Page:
“To put that in context, it says the distress ratio hit 43.9% in March 2016 when oil prices last crashed. In good times, when the oil price peaked in late 2018, it was 4.8%. In other words, well more than half of heavily-indebted US energy companies have borrowing costs that are going through the roof. Gulp.

    “In another illustration of how risky the situation is, Standard & Poors says the percentage of oil and gas borrowers with negative outlooks on their credit rating – which gauges their financial strength and is key for borrowing money on reasonable terms – is around 33%, which is well above the long-term average of 19%.

    “Central bankers have been worrying about the US high yield bond markets for quite a while now already. This could be the start of something quite dramatic indeed.”

    https://www.theguardian.com/business/live/2020/mar/09/markets-plunge-crash-financial-crisis-coronavirus-ftse-italy-oil-price-dow-business-live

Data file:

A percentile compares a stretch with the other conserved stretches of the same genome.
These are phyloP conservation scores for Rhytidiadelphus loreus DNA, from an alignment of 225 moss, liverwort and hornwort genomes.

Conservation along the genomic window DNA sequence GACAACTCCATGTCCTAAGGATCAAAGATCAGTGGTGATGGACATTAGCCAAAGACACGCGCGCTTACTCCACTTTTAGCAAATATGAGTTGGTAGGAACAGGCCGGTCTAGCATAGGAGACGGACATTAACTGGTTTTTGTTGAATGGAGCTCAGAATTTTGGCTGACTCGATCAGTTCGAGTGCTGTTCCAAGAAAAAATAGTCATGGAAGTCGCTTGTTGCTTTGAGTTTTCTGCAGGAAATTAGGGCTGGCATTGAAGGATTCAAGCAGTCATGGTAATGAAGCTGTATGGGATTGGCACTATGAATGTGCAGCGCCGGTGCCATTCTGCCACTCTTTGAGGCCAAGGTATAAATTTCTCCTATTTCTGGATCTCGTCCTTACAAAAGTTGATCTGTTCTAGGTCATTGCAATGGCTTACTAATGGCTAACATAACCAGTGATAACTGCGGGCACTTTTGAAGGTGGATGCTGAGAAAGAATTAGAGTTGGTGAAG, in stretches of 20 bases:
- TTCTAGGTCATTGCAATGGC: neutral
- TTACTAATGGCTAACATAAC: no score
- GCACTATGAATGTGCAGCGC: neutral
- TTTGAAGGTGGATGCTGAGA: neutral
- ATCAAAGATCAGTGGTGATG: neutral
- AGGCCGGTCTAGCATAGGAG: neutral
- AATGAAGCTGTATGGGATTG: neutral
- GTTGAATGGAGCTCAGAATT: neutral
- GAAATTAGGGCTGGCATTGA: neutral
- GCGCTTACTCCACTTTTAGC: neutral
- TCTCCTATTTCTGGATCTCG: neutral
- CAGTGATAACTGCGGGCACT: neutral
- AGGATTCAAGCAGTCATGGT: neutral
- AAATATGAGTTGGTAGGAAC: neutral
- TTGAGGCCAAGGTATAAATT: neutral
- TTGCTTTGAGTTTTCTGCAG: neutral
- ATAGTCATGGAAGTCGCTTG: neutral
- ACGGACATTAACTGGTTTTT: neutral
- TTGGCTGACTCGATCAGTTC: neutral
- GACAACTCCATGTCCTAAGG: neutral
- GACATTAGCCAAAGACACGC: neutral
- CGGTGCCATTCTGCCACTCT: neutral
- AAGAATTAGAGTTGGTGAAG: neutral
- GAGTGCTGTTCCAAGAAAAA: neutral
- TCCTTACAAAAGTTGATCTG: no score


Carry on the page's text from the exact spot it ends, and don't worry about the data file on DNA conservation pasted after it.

• Duncan Idaho says:

      Current 10 Year Treasury Rate: 0.74% -18.00 bps
      All time low comrades.

    • I am wondering about all of the debt in China that ultimately comes from US and Euro markets.

      • Marco Bruciati says:

        Italia have spread BTP . Bund douchland are 220 now. Before was 140. When Will be 500 Will be defoult

      • Bass seems to be vindicating FE’s ~2018-9 worry in the sense HK’s economy singled out as to be completely devastated. There are other comments and guess-timates put forward, like US should adapt SKorean drive through testing, reaching “peak corona” in one month/summer months, and so on..

        • Should read adopt the testing..